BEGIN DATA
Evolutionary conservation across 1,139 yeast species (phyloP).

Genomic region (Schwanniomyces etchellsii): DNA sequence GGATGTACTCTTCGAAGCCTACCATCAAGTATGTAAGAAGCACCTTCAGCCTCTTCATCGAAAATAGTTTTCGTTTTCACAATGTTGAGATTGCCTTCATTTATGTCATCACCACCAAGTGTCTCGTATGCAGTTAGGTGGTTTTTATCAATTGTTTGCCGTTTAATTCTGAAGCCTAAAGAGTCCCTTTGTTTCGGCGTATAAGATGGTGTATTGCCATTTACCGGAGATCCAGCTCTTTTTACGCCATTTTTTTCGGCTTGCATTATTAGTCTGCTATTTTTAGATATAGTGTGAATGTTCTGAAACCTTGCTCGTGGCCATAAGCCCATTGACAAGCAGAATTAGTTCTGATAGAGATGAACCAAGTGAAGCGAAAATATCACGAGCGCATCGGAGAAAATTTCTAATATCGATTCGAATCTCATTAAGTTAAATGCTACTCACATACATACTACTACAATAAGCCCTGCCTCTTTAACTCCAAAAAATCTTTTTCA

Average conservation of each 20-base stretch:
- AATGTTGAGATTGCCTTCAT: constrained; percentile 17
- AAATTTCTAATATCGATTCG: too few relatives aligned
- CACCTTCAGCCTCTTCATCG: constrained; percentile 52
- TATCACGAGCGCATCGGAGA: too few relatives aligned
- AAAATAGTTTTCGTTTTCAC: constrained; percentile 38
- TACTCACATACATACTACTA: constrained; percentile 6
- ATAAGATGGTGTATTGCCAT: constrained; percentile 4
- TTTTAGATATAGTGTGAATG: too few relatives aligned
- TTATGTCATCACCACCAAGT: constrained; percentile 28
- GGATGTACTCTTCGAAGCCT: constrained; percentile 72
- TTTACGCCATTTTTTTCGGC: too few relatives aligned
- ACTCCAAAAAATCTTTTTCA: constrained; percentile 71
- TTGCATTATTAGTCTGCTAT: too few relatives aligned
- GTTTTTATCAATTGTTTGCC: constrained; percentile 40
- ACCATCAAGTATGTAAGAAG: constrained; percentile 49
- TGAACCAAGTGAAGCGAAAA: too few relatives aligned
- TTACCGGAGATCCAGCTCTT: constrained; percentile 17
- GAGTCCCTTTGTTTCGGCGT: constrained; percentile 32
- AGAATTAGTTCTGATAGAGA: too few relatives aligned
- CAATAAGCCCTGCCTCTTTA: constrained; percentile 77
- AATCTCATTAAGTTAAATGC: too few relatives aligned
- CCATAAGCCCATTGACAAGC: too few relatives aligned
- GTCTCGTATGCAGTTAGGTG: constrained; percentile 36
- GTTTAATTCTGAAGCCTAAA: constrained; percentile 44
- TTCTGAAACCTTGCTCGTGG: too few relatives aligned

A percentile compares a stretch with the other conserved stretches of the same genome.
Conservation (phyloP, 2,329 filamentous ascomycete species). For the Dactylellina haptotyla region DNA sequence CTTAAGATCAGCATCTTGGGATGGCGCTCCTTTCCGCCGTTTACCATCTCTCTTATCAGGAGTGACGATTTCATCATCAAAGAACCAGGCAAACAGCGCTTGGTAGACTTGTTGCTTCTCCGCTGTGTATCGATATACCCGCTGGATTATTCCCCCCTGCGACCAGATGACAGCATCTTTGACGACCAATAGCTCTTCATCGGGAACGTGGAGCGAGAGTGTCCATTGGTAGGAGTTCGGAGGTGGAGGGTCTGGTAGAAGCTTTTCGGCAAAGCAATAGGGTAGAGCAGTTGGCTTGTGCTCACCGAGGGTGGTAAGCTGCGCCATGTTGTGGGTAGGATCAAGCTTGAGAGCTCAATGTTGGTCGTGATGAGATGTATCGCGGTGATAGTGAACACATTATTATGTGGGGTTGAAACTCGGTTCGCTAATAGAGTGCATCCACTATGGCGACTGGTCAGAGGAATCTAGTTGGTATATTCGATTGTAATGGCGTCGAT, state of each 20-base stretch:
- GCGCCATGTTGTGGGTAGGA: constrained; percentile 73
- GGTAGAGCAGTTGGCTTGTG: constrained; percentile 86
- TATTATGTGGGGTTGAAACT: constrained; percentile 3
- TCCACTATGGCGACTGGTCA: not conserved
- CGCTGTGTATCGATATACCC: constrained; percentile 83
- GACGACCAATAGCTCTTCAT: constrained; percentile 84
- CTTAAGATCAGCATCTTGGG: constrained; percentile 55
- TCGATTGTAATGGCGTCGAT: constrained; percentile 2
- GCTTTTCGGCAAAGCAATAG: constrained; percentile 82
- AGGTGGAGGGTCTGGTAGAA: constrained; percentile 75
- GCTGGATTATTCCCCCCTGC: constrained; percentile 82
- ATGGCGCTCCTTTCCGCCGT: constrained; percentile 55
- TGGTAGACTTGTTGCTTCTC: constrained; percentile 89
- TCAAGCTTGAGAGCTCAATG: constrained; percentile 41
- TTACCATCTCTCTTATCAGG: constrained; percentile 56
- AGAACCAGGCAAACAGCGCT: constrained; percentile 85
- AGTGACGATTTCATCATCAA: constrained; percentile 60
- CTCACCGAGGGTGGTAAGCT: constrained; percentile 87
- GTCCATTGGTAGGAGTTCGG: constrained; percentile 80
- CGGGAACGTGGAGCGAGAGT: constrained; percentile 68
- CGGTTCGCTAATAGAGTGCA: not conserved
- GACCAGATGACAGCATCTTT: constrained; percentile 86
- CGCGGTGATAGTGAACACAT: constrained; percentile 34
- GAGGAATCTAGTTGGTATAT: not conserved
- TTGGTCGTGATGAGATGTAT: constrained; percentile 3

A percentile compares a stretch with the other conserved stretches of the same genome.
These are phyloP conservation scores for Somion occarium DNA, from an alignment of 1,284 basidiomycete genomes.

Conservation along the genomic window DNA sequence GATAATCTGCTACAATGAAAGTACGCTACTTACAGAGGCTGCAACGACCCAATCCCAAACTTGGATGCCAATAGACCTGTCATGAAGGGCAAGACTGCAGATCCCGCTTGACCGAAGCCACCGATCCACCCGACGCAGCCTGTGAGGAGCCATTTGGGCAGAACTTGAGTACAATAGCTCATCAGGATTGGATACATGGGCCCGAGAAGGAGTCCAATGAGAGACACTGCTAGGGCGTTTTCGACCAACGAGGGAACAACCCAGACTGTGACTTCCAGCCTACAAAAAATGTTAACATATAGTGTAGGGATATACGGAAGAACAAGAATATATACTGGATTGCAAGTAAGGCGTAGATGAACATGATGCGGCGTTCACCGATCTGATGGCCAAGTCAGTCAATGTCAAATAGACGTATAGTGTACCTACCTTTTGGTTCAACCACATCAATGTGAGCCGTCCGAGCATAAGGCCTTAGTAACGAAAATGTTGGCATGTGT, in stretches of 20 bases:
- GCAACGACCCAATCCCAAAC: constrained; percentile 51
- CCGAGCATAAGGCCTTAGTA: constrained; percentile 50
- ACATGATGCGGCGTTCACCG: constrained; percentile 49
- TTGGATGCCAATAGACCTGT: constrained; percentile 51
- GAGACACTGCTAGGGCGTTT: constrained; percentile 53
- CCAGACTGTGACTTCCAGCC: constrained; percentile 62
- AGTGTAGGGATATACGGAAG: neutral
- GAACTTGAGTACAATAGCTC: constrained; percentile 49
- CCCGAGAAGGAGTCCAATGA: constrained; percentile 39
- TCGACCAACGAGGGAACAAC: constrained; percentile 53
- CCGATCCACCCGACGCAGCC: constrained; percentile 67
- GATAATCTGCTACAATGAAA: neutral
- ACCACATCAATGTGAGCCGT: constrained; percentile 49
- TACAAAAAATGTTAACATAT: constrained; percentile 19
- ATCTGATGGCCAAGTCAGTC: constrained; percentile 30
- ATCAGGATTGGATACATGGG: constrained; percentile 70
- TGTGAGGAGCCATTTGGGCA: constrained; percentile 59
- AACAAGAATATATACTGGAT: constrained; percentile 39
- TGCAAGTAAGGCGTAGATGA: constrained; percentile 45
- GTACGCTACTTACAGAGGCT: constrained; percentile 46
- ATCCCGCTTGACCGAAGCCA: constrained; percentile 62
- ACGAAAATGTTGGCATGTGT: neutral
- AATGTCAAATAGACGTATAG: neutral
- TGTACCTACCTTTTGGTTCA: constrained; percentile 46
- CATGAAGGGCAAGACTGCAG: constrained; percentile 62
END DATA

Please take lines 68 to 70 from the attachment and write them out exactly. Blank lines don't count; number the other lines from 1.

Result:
- TCGACCAACGAGGGAACAAC: constrained; percentile 53
- CCGATCCACCCGACGCAGCC: constrained; percentile 67
- GATAATCTGCTACAATGAAA: neutral